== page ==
Xeodrifter is a sincere, authentic loveletter to fans of early SNES and NES platformers whose muscle memory craves and misses the old-school platforming challenge of yore. From the creators of the marvellous Mutant Mudds, Renegade Kid have created a wonderful 2D side-scroller Metroidvania. It is a short, sweet and incredibly polished adventure that wears its 8-bit and 16-bit influences proudly and confidently.
The premise is simple. You are an astronaut whose spaceship has been damaged by a rogue asteroid. In order to repair your ship’s warp drive you are tasked with exploring four distant planets, each representing different environments.
The planets can be explored in any order but power-ups (such as submarine, plane shift, running etc.) are needed to access new areas within the game. These power-ups are dropped by fiendish bosses (a la Megaman) that are hidden across all four planets. Sure, Xeodrifter’s systems may not be the freshest or the most innovative out there and it’s a shame that the same boss is recycled throughout the game, though different movesets do manage to spice things up. However, it is how Renegade Kid respectfully adheres to the formula with confidence and panache that really makes Xeodrifter such a successful Metroidvania.
For a start, the game has a fantastic atmosphere. The charming, ambient 8-bit music really hits all the right notes whilst the gear-change that the boss music provides really helps to up the ante. It reminds me alot of the old-school Gameboy games I used to play when I was a kid and I’ve forgotten how much of a good thing that really is!
The delightful pixel-art is also worth a mention. The enemies are varied and pretty creepy and though the environments are serviceable at best and forgettable at worst, the level design is anything but and is truly one of Xeodrifter’s strongest hands. Aside from the power-ups that you gain from the bosses, there are also weapon and life upgrades that are tucked away within the levels in hard to reach areas that help to add a little more depth to the gameplay. These weapon upgrades can be swapped on the fly and give you the choice of a faster fire-rate, more powerful bullets or even a scatter-shot effect that helps attack a larger area. It’s a nice touch that offers a little experimentation when it comes to the combat.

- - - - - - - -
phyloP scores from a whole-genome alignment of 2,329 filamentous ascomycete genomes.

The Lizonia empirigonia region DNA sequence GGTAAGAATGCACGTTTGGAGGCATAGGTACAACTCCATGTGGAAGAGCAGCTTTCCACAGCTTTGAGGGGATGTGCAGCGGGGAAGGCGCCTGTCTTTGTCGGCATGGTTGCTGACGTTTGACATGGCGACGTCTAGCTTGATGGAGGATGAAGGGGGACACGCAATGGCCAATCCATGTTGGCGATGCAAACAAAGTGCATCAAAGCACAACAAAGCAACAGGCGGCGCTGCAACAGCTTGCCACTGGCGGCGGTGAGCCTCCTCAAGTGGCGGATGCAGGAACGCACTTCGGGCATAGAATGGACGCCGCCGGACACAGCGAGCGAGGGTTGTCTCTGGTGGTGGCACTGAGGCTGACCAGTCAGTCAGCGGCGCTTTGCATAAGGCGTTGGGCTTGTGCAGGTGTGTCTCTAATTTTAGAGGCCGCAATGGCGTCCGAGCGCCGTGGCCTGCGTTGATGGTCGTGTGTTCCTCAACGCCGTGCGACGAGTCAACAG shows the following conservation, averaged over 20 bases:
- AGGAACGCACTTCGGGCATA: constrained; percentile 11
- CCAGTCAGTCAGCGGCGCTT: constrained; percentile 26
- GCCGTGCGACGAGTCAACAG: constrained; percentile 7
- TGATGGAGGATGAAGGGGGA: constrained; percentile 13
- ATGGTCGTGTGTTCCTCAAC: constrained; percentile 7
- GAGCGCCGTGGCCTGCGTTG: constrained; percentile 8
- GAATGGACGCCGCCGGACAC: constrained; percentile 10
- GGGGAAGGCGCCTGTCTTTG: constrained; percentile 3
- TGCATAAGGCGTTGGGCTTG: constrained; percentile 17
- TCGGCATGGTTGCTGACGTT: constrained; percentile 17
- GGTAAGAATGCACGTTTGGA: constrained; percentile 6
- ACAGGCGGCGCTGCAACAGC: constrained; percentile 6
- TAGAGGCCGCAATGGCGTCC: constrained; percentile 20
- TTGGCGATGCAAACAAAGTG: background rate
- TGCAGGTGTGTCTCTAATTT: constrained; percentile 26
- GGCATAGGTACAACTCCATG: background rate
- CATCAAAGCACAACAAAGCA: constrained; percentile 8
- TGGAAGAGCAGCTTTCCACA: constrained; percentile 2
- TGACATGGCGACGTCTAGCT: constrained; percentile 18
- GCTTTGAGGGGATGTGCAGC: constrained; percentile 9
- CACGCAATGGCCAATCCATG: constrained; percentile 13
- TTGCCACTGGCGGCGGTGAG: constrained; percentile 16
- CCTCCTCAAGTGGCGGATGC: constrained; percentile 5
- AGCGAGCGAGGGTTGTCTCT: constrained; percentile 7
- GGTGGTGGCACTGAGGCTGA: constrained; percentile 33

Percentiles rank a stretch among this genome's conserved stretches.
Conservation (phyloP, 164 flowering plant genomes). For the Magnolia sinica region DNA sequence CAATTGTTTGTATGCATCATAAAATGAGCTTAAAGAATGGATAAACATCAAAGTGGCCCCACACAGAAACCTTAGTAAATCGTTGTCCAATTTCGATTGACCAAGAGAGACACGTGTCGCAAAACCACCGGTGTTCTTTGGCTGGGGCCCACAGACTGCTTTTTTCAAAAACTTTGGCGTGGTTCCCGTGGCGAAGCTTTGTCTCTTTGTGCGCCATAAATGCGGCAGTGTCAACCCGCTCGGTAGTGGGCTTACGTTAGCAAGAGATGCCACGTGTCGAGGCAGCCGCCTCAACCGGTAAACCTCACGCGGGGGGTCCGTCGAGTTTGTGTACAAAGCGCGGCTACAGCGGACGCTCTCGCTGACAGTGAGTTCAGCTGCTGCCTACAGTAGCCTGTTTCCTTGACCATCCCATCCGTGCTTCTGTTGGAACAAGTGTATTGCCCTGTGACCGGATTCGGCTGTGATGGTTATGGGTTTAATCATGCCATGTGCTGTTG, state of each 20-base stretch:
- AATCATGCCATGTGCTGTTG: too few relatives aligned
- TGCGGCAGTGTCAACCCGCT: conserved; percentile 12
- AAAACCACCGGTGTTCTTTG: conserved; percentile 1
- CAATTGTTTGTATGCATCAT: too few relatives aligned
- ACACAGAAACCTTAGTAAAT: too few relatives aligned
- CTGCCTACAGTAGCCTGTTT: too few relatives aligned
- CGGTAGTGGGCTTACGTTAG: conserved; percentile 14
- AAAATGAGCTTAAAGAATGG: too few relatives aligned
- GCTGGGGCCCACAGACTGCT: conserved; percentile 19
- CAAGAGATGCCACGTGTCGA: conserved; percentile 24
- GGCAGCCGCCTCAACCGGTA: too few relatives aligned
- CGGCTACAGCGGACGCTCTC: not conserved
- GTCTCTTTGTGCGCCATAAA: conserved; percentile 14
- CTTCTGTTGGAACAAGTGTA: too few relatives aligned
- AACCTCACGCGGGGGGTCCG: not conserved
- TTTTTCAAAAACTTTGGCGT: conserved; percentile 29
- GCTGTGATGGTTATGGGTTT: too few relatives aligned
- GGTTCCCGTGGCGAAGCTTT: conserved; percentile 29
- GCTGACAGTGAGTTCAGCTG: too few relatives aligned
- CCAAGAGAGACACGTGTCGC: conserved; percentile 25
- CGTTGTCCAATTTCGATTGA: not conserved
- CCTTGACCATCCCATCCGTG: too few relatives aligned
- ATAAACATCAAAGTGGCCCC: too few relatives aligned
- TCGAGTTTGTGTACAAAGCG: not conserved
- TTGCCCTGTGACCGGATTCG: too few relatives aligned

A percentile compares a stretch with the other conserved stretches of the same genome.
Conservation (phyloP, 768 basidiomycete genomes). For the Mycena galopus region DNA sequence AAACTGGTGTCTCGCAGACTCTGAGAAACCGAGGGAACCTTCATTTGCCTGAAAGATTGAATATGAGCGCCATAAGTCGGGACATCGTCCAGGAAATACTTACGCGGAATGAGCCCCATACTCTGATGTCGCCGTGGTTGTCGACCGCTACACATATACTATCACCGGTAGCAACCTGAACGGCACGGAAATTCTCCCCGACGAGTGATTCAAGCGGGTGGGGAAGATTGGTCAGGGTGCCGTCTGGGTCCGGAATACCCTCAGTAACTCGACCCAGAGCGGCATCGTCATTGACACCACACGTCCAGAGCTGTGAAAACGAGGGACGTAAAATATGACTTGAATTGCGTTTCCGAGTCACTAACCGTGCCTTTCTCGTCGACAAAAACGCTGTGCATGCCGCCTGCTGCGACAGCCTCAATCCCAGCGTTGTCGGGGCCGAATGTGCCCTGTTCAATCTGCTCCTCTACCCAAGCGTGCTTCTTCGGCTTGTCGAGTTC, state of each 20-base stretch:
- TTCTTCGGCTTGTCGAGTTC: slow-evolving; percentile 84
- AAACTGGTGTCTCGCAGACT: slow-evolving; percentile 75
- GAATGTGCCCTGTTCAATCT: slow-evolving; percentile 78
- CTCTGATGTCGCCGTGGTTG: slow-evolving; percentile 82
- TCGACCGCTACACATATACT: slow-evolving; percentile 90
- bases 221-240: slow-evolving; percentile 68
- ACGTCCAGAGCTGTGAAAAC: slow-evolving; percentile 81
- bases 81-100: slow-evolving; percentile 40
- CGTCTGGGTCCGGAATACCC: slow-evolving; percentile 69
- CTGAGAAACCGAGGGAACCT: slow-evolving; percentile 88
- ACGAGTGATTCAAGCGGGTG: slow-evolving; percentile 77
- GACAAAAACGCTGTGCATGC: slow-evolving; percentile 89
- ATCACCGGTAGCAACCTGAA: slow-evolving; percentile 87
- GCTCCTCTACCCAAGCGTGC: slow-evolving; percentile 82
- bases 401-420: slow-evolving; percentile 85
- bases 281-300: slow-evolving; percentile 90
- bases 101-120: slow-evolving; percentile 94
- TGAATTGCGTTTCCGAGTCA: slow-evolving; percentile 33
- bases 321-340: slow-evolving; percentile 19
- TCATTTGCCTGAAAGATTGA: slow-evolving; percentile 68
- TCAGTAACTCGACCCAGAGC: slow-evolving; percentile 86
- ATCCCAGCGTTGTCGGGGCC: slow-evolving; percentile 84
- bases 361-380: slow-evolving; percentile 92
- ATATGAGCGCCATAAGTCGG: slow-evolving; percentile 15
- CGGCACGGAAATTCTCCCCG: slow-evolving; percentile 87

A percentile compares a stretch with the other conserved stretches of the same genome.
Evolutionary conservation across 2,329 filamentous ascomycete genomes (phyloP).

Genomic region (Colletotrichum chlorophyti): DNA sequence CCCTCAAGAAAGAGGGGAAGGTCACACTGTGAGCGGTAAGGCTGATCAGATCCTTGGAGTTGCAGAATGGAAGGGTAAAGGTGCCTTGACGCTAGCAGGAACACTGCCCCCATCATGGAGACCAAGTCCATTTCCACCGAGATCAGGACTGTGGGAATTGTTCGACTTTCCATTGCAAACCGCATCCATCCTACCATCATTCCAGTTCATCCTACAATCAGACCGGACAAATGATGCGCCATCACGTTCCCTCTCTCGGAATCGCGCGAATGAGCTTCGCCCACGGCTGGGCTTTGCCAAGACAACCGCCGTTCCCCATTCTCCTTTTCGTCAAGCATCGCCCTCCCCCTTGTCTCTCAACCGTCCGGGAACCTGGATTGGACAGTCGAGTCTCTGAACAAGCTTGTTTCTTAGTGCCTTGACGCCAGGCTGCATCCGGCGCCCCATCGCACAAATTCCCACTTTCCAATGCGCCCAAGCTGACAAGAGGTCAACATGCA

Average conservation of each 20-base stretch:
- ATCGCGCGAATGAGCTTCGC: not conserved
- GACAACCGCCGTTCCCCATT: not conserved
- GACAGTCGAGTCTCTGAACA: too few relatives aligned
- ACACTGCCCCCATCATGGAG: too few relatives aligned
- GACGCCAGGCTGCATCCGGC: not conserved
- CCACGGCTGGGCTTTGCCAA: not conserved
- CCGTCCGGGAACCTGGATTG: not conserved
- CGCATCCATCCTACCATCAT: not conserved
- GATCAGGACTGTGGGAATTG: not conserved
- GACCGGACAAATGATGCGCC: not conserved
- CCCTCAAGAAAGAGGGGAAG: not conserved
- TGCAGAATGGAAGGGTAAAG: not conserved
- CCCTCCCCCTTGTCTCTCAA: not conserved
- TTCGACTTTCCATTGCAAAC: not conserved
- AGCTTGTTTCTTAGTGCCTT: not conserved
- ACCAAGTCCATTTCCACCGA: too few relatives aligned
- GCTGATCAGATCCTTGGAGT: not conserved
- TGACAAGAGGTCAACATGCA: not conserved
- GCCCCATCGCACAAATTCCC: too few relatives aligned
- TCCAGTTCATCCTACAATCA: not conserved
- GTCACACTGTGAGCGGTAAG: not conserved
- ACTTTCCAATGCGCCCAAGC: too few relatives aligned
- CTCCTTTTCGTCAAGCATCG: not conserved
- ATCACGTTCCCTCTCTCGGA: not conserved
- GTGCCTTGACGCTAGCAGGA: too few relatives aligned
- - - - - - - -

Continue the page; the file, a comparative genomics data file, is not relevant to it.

If you’re like me and grew up with games like Megaman on the Gameboy, there really is a lot to love about Xeodrifter. It’s mix of old and new is a pleasant surprise and though it offers little replay value beyond a handful of collectibles and trophies it is very much worth the trip for its charming presentation and simple yet elegant gameplay.
Ultimately, Xeodrifter may not set everybody’s world on fire but those looking for an old-school action-adventure with a satisfying challenge and a warp-drive full of heart should look no further.
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